The College of Islamic Studies degree program has been designed for people sixteen years of age or older who have finished a secondary [high] school education. With these prerequisites in mind, we assume the student has a fairly good education, excellent reading skills, and the ability to think critically. The College of Islamic Studies focuses on students who have already reached the age of maturity and are considered to be responsible adults but assumes that they have little Islamic education. Students who enroll at the Institute are likely studying Islam of their own free-will and usually excel through their own determination.
The College of Islamic Studies is an ideal solution for the following people:
- High school students who are about to enter University. Some may consider deferring their enrollment and taking out a semester to study Islam before facing the social and intellectual challenges that University life presents to their Islamic faith and identity.
- University students and working professionals who can dedicate time either in the evenings or weekends to acquiring a comprehensive knowledge of Islam.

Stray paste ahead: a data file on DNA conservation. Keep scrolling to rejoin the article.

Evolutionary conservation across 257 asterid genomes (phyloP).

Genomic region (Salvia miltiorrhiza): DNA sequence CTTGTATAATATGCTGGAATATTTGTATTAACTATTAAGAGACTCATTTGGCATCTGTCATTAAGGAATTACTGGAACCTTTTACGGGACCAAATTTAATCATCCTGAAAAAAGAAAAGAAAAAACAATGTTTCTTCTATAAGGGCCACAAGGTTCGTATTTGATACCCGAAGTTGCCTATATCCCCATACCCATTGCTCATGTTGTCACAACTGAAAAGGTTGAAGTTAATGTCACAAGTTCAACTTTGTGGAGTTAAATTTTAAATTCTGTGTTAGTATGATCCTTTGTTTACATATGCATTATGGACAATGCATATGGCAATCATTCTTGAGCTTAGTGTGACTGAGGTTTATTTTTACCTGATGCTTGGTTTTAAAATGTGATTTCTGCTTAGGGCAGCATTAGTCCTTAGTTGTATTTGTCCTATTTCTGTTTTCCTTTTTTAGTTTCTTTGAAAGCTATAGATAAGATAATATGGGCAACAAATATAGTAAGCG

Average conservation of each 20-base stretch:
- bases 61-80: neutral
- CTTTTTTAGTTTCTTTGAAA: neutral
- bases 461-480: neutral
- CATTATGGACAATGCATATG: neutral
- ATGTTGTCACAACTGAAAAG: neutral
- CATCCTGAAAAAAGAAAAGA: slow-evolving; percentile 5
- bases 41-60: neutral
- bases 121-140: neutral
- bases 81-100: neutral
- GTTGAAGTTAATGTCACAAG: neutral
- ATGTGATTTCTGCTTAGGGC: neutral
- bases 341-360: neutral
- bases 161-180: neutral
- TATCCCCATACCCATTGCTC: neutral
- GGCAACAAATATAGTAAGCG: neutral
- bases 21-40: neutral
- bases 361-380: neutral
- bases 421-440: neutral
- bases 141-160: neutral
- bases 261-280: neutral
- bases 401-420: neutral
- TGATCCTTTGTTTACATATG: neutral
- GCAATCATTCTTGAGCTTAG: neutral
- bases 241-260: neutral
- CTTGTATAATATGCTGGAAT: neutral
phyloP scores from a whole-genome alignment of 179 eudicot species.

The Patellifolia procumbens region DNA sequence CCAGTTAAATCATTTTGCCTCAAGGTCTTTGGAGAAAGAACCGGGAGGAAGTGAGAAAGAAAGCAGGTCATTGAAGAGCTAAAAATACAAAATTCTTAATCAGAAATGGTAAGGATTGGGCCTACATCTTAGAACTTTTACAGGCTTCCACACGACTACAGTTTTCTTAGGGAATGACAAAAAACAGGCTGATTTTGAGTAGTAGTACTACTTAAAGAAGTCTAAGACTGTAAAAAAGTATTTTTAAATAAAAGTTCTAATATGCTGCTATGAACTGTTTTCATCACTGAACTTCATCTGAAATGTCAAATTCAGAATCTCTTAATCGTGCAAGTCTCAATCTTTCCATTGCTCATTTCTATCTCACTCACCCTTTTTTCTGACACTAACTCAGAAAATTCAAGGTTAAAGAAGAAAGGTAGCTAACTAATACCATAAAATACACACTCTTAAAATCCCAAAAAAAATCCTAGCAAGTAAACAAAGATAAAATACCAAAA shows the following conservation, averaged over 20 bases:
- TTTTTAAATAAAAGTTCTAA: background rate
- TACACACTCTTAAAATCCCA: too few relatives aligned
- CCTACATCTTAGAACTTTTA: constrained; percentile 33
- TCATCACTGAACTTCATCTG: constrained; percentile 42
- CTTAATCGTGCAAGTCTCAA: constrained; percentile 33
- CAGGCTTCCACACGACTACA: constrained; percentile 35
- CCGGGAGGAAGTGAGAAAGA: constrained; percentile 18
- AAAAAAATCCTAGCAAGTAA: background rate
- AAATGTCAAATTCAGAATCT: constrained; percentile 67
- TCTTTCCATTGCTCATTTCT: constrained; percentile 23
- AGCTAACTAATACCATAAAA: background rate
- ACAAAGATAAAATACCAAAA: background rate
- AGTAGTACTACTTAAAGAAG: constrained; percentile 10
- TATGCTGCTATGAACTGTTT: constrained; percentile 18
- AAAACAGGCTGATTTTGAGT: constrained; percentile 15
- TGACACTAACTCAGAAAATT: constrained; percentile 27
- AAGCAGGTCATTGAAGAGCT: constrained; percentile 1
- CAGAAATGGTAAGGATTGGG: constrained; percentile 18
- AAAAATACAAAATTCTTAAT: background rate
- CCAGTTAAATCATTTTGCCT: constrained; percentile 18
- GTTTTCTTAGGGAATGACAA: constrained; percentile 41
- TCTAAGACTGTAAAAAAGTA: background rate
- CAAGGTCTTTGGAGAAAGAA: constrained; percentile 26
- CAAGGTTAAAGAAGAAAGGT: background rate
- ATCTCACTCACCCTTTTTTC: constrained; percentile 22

- New Muslims who want to get a balanced view of Islam so that they learn the true teachings of Islam.
- Students of Islamic knowledge who would like to study abroad but wisely learn the fundamentals of Islam and benefit from local resources first before embarking on a difficult journey for knowledge overseas.
- Muslim activists and community leaders who lecture and write about Islam. These individuals have a great responsibility and can greatly benefit by acquiring a solid grounding and comprehensive knowledge of Islam.
- Full-time mothers and retired/unemployed individuals who are searching for beneficial ways to utilize their time.
- Non-Muslims who are interested in learning about Islam from Muslims, rather than from the biased media or the unnecessarily critical Western academia.
The IIOC College of Islamic Studies is currently in the application phase for accreditation with California University FCE. We will keep you posted with updates as soon as we receive them.
CIS also seeks to build relationships with local and national organizations in order to promote the study of Islamic Studies. We will keep this section updated as our partnerships grow: